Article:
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Is your customer journey losing you sales?

Microsoft Office LogoI recently took delivery of a new laptop – a top of the range, powerful workhorse, with Windows 10 preinstalled.

And before I had added even one program I had to do a complete reset – the full monty kind: delete everything and start again by reinstalling Windows.

Why? Because as I was configuring the settings there were several things that just didn’t work, no matter what I did.

Not a good start.

The reset did fix the problems, though, so I pushed on and started installing the programs that I use, one of which was Microsoft Office.

The customer journey

I have the original CD for Office 2010, but that’s a bit long in the tooth now (although it still does its job) and, anyway, I saw that Office 2016 had also been preinstalled.

So, filled with anticipation, I decided to activate it.

As I had no product key I had to log into my Microsoft account and purchase one. Microsoft are so keen to push you into using Office 365 that trying to buy a legitimate single copy that you can download onto your machine requires some detective work.

None-the-less, I persevered, found the correct buttons to push and got myself whisked off to an account login page and, from there, to the Microsoft store. I dodged the Office 365 options, found what I wanted, added it to my cart and checked out.

So far so good.

Except that after paying for my trophy nothing happened. No confirmation message of either the success or failure of the payment, no instructions for the next step. Nothing.

Maybe I clicked the wrong button somewhere, I thought, so let’s try this again.

Same result.

I tried yet again, using PayPal instead of my credit card – no luck.

I scratched my head for a while and then found a rather obscure link to ‘Orders’, which I clicked. Sure enough, my 3 orders were sitting there smiling at me.

But I could neither cancel them nor pay for them.

So I tried the process for a 4th time and came to a screen in the Office 2016 sequence that displayed my account and a button that said ‘Lets get started’. Hmm, OK.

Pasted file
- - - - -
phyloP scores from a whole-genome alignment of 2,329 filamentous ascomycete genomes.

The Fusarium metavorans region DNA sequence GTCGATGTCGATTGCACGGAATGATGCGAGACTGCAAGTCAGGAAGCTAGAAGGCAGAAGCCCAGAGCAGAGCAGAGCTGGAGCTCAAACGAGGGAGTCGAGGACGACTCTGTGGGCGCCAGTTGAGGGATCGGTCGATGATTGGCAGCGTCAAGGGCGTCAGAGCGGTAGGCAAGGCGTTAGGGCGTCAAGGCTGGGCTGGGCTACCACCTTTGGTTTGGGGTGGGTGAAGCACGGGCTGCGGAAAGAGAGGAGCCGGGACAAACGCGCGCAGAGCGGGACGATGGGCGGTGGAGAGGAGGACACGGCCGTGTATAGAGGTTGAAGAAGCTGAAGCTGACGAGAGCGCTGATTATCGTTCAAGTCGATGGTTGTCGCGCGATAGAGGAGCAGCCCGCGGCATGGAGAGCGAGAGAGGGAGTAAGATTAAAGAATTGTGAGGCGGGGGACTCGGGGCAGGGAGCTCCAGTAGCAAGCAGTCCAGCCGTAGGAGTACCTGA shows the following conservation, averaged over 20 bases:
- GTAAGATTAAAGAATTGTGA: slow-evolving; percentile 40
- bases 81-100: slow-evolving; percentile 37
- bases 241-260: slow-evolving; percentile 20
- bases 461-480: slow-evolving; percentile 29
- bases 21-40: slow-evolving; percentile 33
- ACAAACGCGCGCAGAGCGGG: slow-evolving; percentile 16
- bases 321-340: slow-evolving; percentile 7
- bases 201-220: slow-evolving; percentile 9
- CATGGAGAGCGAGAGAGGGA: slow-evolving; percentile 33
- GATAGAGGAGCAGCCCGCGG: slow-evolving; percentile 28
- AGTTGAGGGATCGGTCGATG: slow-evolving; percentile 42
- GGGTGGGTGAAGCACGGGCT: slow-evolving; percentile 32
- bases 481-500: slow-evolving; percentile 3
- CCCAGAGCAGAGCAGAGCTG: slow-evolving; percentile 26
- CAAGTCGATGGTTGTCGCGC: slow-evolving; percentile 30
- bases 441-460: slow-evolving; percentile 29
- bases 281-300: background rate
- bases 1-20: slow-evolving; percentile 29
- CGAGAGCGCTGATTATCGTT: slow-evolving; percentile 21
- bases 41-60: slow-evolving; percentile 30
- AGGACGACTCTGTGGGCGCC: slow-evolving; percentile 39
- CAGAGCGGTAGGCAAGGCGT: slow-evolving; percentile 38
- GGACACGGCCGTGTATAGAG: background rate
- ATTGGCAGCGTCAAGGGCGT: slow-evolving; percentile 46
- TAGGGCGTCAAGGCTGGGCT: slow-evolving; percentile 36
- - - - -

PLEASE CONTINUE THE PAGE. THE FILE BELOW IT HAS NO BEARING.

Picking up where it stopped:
With somewhat less anticipation than earlier, clicked the button and was presented with a message that said ‘No products associated with this account. Try another?’

Dumb machine – there are THREE products in my account – I’ve just been looking at them..!

Clearly there was nothing for it but to click the helpful button on the side of the screen that asked me if I needed help, and start a chat session.

After two and a half hours of going around in circles with the (over-friendly) person on chat I was no further forward.

I should point out at this stage that I had been taking these steps over a period of 3 days (including the PC reset) and, after two and a half fruitless hours on chat, my blood pressure was at stratospheric levels and Microsoft was not my favourite company.

So I explained to the representative that it was no wonder people bought boot leg copies when it was this much trouble to buy a legitimate one, and ended the chat session.

I logged out of my Microsoft account and decided the only thing I could do was to find a software store and see if I could buy an old-fashioned installation CD.

So after uninstalling the preinstalled Office from my machine, I headed off in search of a store.

Shopping cart abandon rate

One of the factors that operators of online shops watch closely is the shopping cart abandon rate (what I just did with Microsoft’s online store).

And the way to reduce your shopping cart abandon rate is to make your customers’ user journey as smooth, as confidence-inspiring and as pleasant as possible.

That means clear instructions for the next step, a progress bar and, most importantly, clear messages after each action your customer takes, confirming what the result was and what they need to do next.

It’s simple, but it’s not easy. And it requires constant review and, where necessary, revision.

Epilogue

Just to finish the story:

I did find a software store that sold me Office 2016. It wasn’t on a CD, though, it was simply a product key.

But it came with clear, step-by-step instructions explaining where I had to go to download, install and activate the application.

It worked flawlessly, and it’s exactly what they should have done for those who attempt to activate a preinstalled version via the Microsoft online store.

Everything is working perfectly now, but at an unnecessary cost to my blood pressure. It really should not be that hard in 2017.

If your shopping cart abandon rate is higher than you’d like by all means get in touch – let’s see if we can help:

Cheers,

Martin Malden

Here to help: Hi, I’m Martin Malden. If you’re worried about the ever-increasing flow of new security threats online, don’t have the time to maintain your site properly, or you could use some WordPress training, please get in touch.